This time of year, it can feel like we are working against our own bodies, pushing ourselves up out of bed when its dark, taking vitamins, supplements, coffee, chocolate or pro-plus to keep going until the mid-winter feast which pushes us even further into activity and consumption.   I have had the benefit of slowing down almost to a halt this past few weeks and I watch how the teens are pushing themselves to fill in UCAS forms, preparing for Mocks, getting on buses in the dark and coming home in the dark.

As yoga teachers, we are in such a privileged position, we can nourish and care for these precious souls, offering them solace in this frantic time, teaching them to slow down completely. Their bodies are telling them to sleep (91/2 hours per night between 13-19) yet most of our teens sleep on average 6 hours per night.

Their bodies are telling them to move and release tension through play and outdoor activity, yet they are desk bound and head-centric.


You can be their guide. Show them a slow release class, especially looking at releasing shoulders, neck and lower back through some eagle postures and cat cow. Take a slow sun salutation, relishing the release in every pose, maybe ask them to take the class with their eyes closed. Turn the lights off and bring some fairy lights or candles. Direct the focus inwards. Many of them have emotional turmoil, with complicated friendship issues, so a gentle heart opening or thoracic release would support increased harmony.

Make sure to end the class with a lovely deep and long relaxation (half the time spent on relaxation this time of year is not unusual) – give them eye bags and heavy blankets if you can, to support their feeling of safety and calm.

There  is some very compelling research which is cited by Dan Siegel on our Teen Yoga course, which proves that your own practise has a profound effect on your students, whether you share it or not. That is to say, even your quiet presence will support their inner peace,  This would indicate that if you do not practise (in this case deep relaxation, nourishment, listening) then your class will be less compelling and effective.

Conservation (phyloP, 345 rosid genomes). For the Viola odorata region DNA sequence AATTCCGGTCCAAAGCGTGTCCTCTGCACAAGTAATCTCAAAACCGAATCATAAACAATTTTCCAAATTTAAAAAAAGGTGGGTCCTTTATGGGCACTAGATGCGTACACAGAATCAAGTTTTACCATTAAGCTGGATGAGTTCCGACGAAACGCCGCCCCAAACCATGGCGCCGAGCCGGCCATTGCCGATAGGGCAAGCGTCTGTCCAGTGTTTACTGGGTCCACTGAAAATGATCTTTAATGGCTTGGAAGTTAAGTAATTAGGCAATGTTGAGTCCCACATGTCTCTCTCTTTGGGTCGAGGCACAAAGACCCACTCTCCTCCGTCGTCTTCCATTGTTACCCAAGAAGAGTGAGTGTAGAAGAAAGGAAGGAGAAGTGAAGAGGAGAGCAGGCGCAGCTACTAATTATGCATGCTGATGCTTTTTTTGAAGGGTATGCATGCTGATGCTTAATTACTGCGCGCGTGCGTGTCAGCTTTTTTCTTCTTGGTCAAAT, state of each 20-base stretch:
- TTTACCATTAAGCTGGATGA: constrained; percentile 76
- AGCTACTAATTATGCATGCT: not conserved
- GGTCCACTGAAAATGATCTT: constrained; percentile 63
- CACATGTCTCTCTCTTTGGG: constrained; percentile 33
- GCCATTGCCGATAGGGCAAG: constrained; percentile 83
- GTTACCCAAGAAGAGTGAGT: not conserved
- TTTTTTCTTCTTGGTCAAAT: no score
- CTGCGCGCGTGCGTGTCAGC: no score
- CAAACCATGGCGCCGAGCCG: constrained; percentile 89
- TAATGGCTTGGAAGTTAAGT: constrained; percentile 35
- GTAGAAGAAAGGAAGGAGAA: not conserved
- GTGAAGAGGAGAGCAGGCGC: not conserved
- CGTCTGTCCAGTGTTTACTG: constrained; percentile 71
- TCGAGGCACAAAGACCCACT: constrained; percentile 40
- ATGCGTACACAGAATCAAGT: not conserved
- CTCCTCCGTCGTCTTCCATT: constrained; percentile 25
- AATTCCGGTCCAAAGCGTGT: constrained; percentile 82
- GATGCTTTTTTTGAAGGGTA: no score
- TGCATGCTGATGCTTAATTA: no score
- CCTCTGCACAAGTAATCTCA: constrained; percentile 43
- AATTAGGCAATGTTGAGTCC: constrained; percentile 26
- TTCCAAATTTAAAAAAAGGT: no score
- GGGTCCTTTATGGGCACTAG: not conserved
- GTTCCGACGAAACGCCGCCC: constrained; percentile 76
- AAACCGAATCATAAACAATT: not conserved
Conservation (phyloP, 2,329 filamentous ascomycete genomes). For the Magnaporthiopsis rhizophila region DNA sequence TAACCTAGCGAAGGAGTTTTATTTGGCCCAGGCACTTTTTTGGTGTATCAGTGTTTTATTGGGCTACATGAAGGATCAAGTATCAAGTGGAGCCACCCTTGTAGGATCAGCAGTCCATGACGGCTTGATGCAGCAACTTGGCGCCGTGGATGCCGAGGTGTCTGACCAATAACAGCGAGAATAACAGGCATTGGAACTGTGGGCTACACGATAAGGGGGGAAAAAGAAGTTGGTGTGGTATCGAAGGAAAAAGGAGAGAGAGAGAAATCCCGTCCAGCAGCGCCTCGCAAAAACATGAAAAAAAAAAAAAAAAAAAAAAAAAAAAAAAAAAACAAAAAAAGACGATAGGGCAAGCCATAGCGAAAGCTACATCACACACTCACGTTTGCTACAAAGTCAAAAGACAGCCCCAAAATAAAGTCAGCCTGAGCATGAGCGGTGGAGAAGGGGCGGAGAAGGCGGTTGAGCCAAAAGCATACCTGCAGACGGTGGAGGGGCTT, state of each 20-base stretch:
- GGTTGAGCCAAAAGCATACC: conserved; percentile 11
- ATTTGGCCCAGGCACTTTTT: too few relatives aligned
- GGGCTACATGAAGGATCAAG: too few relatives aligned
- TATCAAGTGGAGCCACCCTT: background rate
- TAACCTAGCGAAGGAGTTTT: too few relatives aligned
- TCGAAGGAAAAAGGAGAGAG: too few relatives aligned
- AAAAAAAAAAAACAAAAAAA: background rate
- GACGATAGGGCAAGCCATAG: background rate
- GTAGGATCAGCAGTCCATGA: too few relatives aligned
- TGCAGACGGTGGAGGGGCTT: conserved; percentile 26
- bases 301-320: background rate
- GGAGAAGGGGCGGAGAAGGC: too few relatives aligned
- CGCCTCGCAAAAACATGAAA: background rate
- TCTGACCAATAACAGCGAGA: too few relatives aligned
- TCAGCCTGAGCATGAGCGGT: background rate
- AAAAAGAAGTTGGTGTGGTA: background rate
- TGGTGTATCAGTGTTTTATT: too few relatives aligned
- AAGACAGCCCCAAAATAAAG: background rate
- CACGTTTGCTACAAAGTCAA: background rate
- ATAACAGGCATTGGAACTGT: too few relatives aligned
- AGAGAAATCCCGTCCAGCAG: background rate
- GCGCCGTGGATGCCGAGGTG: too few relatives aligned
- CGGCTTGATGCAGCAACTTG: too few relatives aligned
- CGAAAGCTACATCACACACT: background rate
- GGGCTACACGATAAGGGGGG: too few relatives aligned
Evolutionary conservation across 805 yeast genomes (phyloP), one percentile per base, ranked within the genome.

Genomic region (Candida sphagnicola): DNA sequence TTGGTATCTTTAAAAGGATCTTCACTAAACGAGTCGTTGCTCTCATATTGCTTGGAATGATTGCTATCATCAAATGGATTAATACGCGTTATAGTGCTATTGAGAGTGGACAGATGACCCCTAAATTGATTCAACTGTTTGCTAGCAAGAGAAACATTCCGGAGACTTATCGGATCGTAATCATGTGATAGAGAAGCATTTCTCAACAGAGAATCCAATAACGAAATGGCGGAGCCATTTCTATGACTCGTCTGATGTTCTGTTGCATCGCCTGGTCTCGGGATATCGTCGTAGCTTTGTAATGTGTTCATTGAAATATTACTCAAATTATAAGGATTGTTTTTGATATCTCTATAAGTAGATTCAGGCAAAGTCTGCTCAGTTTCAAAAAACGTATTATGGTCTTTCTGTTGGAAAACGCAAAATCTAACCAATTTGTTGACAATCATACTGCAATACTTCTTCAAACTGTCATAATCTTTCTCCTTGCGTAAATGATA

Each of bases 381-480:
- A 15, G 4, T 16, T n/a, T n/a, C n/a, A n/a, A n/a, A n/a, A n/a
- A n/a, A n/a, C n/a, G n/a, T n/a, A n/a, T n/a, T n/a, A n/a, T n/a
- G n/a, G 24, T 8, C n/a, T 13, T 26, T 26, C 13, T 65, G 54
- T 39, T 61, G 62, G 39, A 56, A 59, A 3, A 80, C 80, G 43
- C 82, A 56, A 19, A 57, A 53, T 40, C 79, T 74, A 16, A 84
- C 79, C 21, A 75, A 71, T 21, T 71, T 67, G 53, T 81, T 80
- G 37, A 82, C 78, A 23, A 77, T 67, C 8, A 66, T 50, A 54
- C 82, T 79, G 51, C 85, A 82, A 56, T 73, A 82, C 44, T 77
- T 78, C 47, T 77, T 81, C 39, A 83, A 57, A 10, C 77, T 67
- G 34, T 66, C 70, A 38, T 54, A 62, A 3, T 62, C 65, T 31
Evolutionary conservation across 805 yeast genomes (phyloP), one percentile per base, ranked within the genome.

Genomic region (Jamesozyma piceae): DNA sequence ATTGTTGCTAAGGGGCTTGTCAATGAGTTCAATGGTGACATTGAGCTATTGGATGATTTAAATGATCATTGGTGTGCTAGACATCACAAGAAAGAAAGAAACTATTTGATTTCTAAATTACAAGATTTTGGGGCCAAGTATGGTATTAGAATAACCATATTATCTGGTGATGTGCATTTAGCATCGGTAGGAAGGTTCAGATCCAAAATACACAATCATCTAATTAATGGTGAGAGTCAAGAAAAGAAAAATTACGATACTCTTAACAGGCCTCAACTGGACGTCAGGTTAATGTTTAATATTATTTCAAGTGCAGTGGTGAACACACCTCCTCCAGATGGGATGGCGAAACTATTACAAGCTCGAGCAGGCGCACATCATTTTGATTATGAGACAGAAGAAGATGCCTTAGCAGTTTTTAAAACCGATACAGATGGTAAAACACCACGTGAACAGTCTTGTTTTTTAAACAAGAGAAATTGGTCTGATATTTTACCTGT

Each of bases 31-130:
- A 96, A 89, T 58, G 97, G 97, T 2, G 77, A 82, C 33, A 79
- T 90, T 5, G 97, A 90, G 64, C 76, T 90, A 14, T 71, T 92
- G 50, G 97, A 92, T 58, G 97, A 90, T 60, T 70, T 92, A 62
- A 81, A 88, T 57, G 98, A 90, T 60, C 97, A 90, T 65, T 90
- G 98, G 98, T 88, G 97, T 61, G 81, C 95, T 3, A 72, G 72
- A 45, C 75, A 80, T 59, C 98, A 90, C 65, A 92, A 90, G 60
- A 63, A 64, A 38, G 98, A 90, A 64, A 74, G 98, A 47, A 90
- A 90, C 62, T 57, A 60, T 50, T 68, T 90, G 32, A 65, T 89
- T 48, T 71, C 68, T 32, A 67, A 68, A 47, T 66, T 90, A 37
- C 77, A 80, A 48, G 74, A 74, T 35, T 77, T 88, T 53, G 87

So – give yourself some time out, take an hour or two and practise a deep yoga nidra, feed your soul!

My challenge to you is to nourish yourself once a day for half an hour – how would you do that? – if you listened to the quiet voice inside you right now, what is it longing for? Take time out, be the change, model the behaviour you wish to see in the world – a deep, safe, nourishing peaceful presence!

Let me know how it goes!

10 thoughts on “Christmas lesson for teens

  • Thank you! What a lovely thoughtful piece. It’s so true … I definitely feel I need this and my students too… one even asked if we could spend the whole time resting. I will try to model the change we need. Much love XX

  • Thank you Charlotta and Nick for all your inspiration and support over the last 6 months. This thought for how to plan a Chistmas class is very beautiful as all the long term Sivanandis would say. More than that, it has been great knowing you are out there as we are getting going… It is going well. You have been so encouraging in person and by what you have achieved.
    Om Namah Shivaya for a peaceful winter break.

  • Inspiring advice for a Christmas yoga lesson.

    Unfortunately, my year 11 girls’ yoga lesson was replaced by Christmas dancing last week and will be cancelled due to a whole school assembly this week.

    Therefore, your idea about one’s quiet presence supporting the teens’ inner peace has inspired me to offer these girls (and their friends) a quiet space at lunchtime instead.

    Finally, any tips for 30 seconds of yoga for a 1000+ seated students aged 11 – 18 and 70 staff in the assembly?! I can’t help picturing myself in front of everyone!!!

    Best wishes, Anna

    • I chickened out of doing yoga in front of the whole school, but neck stretches and the Darth Vader ujjayi breath are brilliant ideas for teaching the year 7 PSHE (Personal, Social & Health Education) classes in the Spring term.

      Use the force!

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